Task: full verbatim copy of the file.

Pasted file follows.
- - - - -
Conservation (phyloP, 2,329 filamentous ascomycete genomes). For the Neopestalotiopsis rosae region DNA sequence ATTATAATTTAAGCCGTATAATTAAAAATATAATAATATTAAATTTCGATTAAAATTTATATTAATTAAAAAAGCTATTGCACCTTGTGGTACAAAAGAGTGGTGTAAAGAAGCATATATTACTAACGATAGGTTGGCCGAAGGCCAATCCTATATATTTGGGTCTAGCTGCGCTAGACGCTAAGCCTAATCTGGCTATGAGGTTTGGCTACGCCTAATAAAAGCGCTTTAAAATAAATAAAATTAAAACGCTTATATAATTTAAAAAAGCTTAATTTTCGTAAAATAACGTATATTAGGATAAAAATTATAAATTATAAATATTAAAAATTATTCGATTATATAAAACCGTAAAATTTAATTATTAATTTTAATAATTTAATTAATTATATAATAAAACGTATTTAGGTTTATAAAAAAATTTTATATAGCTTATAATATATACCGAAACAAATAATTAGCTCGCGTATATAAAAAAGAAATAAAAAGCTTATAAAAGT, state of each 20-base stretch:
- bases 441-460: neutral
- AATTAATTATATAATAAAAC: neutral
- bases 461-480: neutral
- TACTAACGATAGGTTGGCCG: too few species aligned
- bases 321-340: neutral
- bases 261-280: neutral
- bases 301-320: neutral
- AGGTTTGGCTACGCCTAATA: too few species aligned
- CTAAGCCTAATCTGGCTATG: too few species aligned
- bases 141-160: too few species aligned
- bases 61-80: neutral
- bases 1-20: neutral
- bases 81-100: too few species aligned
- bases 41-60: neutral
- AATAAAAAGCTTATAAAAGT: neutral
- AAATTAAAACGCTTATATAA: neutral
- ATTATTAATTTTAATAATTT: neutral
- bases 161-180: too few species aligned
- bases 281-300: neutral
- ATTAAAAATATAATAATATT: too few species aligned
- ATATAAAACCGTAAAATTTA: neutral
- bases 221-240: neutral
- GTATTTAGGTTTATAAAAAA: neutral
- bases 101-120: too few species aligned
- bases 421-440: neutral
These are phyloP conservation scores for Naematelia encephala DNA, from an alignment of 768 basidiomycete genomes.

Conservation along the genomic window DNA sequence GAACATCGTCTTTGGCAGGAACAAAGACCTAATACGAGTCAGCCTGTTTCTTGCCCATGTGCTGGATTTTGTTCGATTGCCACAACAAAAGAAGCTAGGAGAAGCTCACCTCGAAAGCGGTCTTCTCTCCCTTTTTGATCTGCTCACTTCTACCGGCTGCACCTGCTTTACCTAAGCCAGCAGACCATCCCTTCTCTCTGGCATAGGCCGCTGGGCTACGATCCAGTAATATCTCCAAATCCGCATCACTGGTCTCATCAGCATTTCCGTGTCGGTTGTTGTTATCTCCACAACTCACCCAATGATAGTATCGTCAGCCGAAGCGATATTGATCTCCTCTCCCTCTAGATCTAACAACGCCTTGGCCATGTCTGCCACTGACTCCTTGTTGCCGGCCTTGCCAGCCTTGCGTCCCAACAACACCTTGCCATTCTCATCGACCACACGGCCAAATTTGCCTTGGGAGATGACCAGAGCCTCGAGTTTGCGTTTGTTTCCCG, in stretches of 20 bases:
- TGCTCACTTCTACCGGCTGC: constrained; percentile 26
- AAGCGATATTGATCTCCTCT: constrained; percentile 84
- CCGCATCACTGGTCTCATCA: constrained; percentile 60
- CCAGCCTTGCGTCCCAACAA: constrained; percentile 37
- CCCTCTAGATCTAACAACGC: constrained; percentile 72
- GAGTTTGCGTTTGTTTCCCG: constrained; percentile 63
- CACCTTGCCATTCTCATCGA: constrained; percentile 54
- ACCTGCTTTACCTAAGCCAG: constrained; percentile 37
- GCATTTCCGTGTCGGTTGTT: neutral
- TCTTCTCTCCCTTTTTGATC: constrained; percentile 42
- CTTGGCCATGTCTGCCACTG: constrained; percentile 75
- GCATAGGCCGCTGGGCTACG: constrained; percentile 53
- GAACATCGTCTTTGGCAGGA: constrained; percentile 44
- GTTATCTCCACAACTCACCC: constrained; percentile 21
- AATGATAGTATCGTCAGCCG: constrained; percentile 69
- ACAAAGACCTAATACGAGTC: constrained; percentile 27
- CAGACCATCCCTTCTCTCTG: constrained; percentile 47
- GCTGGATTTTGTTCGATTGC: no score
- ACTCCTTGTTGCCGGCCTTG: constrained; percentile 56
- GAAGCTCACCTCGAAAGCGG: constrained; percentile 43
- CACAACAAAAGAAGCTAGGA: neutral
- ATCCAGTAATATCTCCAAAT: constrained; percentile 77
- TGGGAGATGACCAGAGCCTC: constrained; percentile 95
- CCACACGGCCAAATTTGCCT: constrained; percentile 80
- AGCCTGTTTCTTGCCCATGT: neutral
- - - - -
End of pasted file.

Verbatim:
Conservation (phyloP, 2,329 filamentous ascomycete genomes). For the Neopestalotiopsis rosae region DNA sequence ATTATAATTTAAGCCGTATAATTAAAAATATAATAATATTAAATTTCGATTAAAATTTATATTAATTAAAAAAGCTATTGCACCTTGTGGTACAAAAGAGTGGTGTAAAGAAGCATATATTACTAACGATAGGTTGGCCGAAGGCCAATCCTATATATTTGGGTCTAGCTGCGCTAGACGCTAAGCCTAATCTGGCTATGAGGTTTGGCTACGCCTAATAAAAGCGCTTTAAAATAAATAAAATTAAAACGCTTATATAATTTAAAAAAGCTTAATTTTCGTAAAATAACGTATATTAGGATAAAAATTATAAATTATAAATATTAAAAATTATTCGATTATATAAAACCGTAAAATTTAATTATTAATTTTAATAATTTAATTAATTATATAATAAAACGTATTTAGGTTTATAAAAAAATTTTATATAGCTTATAATATATACCGAAACAAATAATTAGCTCGCGTATATAAAAAAGAAATAAAAAGCTTATAAAAGT, state of each 20-base stretch:
- bases 441-460: neutral
- AATTAATTATATAATAAAAC: neutral
- bases 461-480: neutral
- TACTAACGATAGGTTGGCCG: too few species aligned
- bases 321-340: neutral
- bases 261-280: neutral
- bases 301-320: neutral
- AGGTTTGGCTACGCCTAATA: too few species aligned
- CTAAGCCTAATCTGGCTATG: too few species aligned
- bases 141-160: too few species aligned
- bases 61-80: neutral
- bases 1-20: neutral
- bases 81-100: too few species aligned
- bases 41-60: neutral
- AATAAAAAGCTTATAAAAGT: neutral
- AAATTAAAACGCTTATATAA: neutral
- ATTATTAATTTTAATAATTT: neutral
- bases 161-180: too few species aligned
- bases 281-300: neutral
- ATTAAAAATATAATAATATT: too few species aligned
- ATATAAAACCGTAAAATTTA: neutral
- bases 221-240: neutral
- GTATTTAGGTTTATAAAAAA: neutral
- bases 101-120: too few species aligned
- bases 421-440: neutral
These are phyloP conservation scores for Naematelia encephala DNA, from an alignment of 768 basidiomycete genomes.

Conservation along the genomic window DNA sequence GAACATCGTCTTTGGCAGGAACAAAGACCTAATACGAGTCAGCCTGTTTCTTGCCCATGTGCTGGATTTTGTTCGATTGCCACAACAAAAGAAGCTAGGAGAAGCTCACCTCGAAAGCGGTCTTCTCTCCCTTTTTGATCTGCTCACTTCTACCGGCTGCACCTGCTTTACCTAAGCCAGCAGACCATCCCTTCTCTCTGGCATAGGCCGCTGGGCTACGATCCAGTAATATCTCCAAATCCGCATCACTGGTCTCATCAGCATTTCCGTGTCGGTTGTTGTTATCTCCACAACTCACCCAATGATAGTATCGTCAGCCGAAGCGATATTGATCTCCTCTCCCTCTAGATCTAACAACGCCTTGGCCATGTCTGCCACTGACTCCTTGTTGCCGGCCTTGCCAGCCTTGCGTCCCAACAACACCTTGCCATTCTCATCGACCACACGGCCAAATTTGCCTTGGGAGATGACCAGAGCCTCGAGTTTGCGTTTGTTTCCCG, in stretches of 20 bases:
- TGCTCACTTCTACCGGCTGC: constrained; percentile 26
- AAGCGATATTGATCTCCTCT: constrained; percentile 84
- CCGCATCACTGGTCTCATCA: constrained; percentile 60
- CCAGCCTTGCGTCCCAACAA: constrained; percentile 37
- CCCTCTAGATCTAACAACGC: constrained; percentile 72
- GAGTTTGCGTTTGTTTCCCG: constrained; percentile 63
- CACCTTGCCATTCTCATCGA: constrained; percentile 54
- ACCTGCTTTACCTAAGCCAG: constrained; percentile 37
- GCATTTCCGTGTCGGTTGTT: neutral
- TCTTCTCTCCCTTTTTGATC: constrained; percentile 42
- CTTGGCCATGTCTGCCACTG: constrained; percentile 75
- GCATAGGCCGCTGGGCTACG: constrained; percentile 53
- GAACATCGTCTTTGGCAGGA: constrained; percentile 44
- GTTATCTCCACAACTCACCC: constrained; percentile 21
- AATGATAGTATCGTCAGCCG: constrained; percentile 69
- ACAAAGACCTAATACGAGTC: constrained; percentile 27
- CAGACCATCCCTTCTCTCTG: constrained; percentile 47
- GCTGGATTTTGTTCGATTGC: no score
- ACTCCTTGTTGCCGGCCTTG: constrained; percentile 56
- GAAGCTCACCTCGAAAGCGG: constrained; percentile 43
- CACAACAAAAGAAGCTAGGA: neutral
- ATCCAGTAATATCTCCAAAT: constrained; percentile 77
- TGGGAGATGACCAGAGCCTC: constrained; percentile 95
- CCACACGGCCAAATTTGCCT: constrained; percentile 80
- AGCCTGTTTCTTGCCCATGT: neutral